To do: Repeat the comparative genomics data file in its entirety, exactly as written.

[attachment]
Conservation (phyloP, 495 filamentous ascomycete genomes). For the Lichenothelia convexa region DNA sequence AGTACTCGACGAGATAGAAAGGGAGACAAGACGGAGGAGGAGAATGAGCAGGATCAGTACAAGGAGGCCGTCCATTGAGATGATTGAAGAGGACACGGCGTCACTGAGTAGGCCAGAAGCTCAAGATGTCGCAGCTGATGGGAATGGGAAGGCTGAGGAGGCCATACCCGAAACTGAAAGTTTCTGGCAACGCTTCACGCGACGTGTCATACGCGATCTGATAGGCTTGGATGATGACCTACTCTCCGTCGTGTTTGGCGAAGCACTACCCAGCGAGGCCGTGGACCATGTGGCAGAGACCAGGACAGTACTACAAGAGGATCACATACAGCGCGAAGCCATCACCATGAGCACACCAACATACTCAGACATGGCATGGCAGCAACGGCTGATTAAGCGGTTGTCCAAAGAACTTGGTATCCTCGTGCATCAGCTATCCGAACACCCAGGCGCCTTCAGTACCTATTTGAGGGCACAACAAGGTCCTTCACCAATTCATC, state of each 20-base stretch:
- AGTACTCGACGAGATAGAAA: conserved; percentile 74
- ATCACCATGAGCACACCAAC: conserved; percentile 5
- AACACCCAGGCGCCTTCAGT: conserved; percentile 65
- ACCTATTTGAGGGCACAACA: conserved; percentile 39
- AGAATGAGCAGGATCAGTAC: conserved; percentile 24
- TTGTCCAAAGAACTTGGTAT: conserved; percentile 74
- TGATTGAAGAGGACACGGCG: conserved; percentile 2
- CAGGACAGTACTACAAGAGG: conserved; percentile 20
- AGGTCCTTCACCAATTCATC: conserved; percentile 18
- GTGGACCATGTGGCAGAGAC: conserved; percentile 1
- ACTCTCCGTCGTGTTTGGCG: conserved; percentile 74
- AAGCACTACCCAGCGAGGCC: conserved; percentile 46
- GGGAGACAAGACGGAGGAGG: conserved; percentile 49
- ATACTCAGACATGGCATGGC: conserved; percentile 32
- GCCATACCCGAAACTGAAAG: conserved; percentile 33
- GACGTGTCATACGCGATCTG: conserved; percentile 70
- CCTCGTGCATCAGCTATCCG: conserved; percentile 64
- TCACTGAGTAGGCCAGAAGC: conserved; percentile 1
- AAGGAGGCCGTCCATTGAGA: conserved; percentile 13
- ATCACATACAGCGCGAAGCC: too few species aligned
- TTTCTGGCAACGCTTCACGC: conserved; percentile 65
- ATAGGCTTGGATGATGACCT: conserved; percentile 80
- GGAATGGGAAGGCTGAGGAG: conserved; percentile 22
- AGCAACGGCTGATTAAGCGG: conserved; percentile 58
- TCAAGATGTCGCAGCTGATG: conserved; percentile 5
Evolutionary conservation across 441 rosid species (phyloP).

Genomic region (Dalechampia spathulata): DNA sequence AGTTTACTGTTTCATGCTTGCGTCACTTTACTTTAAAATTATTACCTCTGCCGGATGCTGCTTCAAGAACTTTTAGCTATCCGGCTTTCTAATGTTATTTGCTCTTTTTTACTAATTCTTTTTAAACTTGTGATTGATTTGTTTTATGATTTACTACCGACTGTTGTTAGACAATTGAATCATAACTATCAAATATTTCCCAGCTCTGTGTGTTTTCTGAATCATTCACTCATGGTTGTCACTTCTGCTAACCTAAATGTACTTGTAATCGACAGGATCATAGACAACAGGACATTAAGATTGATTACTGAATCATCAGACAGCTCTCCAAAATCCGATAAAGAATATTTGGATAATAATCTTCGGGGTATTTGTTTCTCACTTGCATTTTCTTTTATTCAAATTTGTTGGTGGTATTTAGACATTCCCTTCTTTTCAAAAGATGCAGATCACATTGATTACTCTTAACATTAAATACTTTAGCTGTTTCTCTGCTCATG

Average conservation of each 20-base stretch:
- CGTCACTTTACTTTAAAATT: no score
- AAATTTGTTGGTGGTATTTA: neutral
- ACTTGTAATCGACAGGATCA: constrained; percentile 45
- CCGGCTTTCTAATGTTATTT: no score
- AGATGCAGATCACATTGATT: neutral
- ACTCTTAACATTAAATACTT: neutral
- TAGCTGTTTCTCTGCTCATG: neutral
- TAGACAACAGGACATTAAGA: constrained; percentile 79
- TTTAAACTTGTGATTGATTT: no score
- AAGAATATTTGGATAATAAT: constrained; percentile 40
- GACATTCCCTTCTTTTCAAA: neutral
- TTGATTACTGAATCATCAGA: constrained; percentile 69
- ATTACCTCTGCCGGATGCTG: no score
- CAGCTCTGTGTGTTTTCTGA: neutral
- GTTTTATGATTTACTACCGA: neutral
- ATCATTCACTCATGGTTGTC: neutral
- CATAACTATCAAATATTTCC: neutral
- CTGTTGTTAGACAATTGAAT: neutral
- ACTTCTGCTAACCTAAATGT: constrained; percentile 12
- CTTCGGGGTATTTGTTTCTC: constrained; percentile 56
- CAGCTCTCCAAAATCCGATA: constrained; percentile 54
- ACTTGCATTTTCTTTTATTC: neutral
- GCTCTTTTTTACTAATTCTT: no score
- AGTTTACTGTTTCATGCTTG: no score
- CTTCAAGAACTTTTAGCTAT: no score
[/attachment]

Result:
Conservation (phyloP, 495 filamentous ascomycete genomes). For the Lichenothelia convexa region DNA sequence AGTACTCGACGAGATAGAAAGGGAGACAAGACGGAGGAGGAGAATGAGCAGGATCAGTACAAGGAGGCCGTCCATTGAGATGATTGAAGAGGACACGGCGTCACTGAGTAGGCCAGAAGCTCAAGATGTCGCAGCTGATGGGAATGGGAAGGCTGAGGAGGCCATACCCGAAACTGAAAGTTTCTGGCAACGCTTCACGCGACGTGTCATACGCGATCTGATAGGCTTGGATGATGACCTACTCTCCGTCGTGTTTGGCGAAGCACTACCCAGCGAGGCCGTGGACCATGTGGCAGAGACCAGGACAGTACTACAAGAGGATCACATACAGCGCGAAGCCATCACCATGAGCACACCAACATACTCAGACATGGCATGGCAGCAACGGCTGATTAAGCGGTTGTCCAAAGAACTTGGTATCCTCGTGCATCAGCTATCCGAACACCCAGGCGCCTTCAGTACCTATTTGAGGGCACAACAAGGTCCTTCACCAATTCATC, state of each 20-base stretch:
- AGTACTCGACGAGATAGAAA: conserved; percentile 74
- ATCACCATGAGCACACCAAC: conserved; percentile 5
- AACACCCAGGCGCCTTCAGT: conserved; percentile 65
- ACCTATTTGAGGGCACAACA: conserved; percentile 39
- AGAATGAGCAGGATCAGTAC: conserved; percentile 24
- TTGTCCAAAGAACTTGGTAT: conserved; percentile 74
- TGATTGAAGAGGACACGGCG: conserved; percentile 2
- CAGGACAGTACTACAAGAGG: conserved; percentile 20
- AGGTCCTTCACCAATTCATC: conserved; percentile 18
- GTGGACCATGTGGCAGAGAC: conserved; percentile 1
- ACTCTCCGTCGTGTTTGGCG: conserved; percentile 74
- AAGCACTACCCAGCGAGGCC: conserved; percentile 46
- GGGAGACAAGACGGAGGAGG: conserved; percentile 49
- ATACTCAGACATGGCATGGC: conserved; percentile 32
- GCCATACCCGAAACTGAAAG: conserved; percentile 33
- GACGTGTCATACGCGATCTG: conserved; percentile 70
- CCTCGTGCATCAGCTATCCG: conserved; percentile 64
- TCACTGAGTAGGCCAGAAGC: conserved; percentile 1
- AAGGAGGCCGTCCATTGAGA: conserved; percentile 13
- ATCACATACAGCGCGAAGCC: too few species aligned
- TTTCTGGCAACGCTTCACGC: conserved; percentile 65
- ATAGGCTTGGATGATGACCT: conserved; percentile 80
- GGAATGGGAAGGCTGAGGAG: conserved; percentile 22
- AGCAACGGCTGATTAAGCGG: conserved; percentile 58
- TCAAGATGTCGCAGCTGATG: conserved; percentile 5
Evolutionary conservation across 441 rosid species (phyloP).

Genomic region (Dalechampia spathulata): DNA sequence AGTTTACTGTTTCATGCTTGCGTCACTTTACTTTAAAATTATTACCTCTGCCGGATGCTGCTTCAAGAACTTTTAGCTATCCGGCTTTCTAATGTTATTTGCTCTTTTTTACTAATTCTTTTTAAACTTGTGATTGATTTGTTTTATGATTTACTACCGACTGTTGTTAGACAATTGAATCATAACTATCAAATATTTCCCAGCTCTGTGTGTTTTCTGAATCATTCACTCATGGTTGTCACTTCTGCTAACCTAAATGTACTTGTAATCGACAGGATCATAGACAACAGGACATTAAGATTGATTACTGAATCATCAGACAGCTCTCCAAAATCCGATAAAGAATATTTGGATAATAATCTTCGGGGTATTTGTTTCTCACTTGCATTTTCTTTTATTCAAATTTGTTGGTGGTATTTAGACATTCCCTTCTTTTCAAAAGATGCAGATCACATTGATTACTCTTAACATTAAATACTTTAGCTGTTTCTCTGCTCATG

Average conservation of each 20-base stretch:
- CGTCACTTTACTTTAAAATT: no score
- AAATTTGTTGGTGGTATTTA: neutral
- ACTTGTAATCGACAGGATCA: constrained; percentile 45
- CCGGCTTTCTAATGTTATTT: no score
- AGATGCAGATCACATTGATT: neutral
- ACTCTTAACATTAAATACTT: neutral
- TAGCTGTTTCTCTGCTCATG: neutral
- TAGACAACAGGACATTAAGA: constrained; percentile 79
- TTTAAACTTGTGATTGATTT: no score
- AAGAATATTTGGATAATAAT: constrained; percentile 40
- GACATTCCCTTCTTTTCAAA: neutral
- TTGATTACTGAATCATCAGA: constrained; percentile 69
- ATTACCTCTGCCGGATGCTG: no score
- CAGCTCTGTGTGTTTTCTGA: neutral
- GTTTTATGATTTACTACCGA: neutral
- ATCATTCACTCATGGTTGTC: neutral
- CATAACTATCAAATATTTCC: neutral
- CTGTTGTTAGACAATTGAAT: neutral
- ACTTCTGCTAACCTAAATGT: constrained; percentile 12
- CTTCGGGGTATTTGTTTCTC: constrained; percentile 56
- CAGCTCTCCAAAATCCGATA: constrained; percentile 54
- ACTTGCATTTTCTTTTATTC: neutral
- GCTCTTTTTTACTAATTCTT: no score
- AGTTTACTGTTTCATGCTTG: no score
- CTTCAAGAACTTTTAGCTAT: no score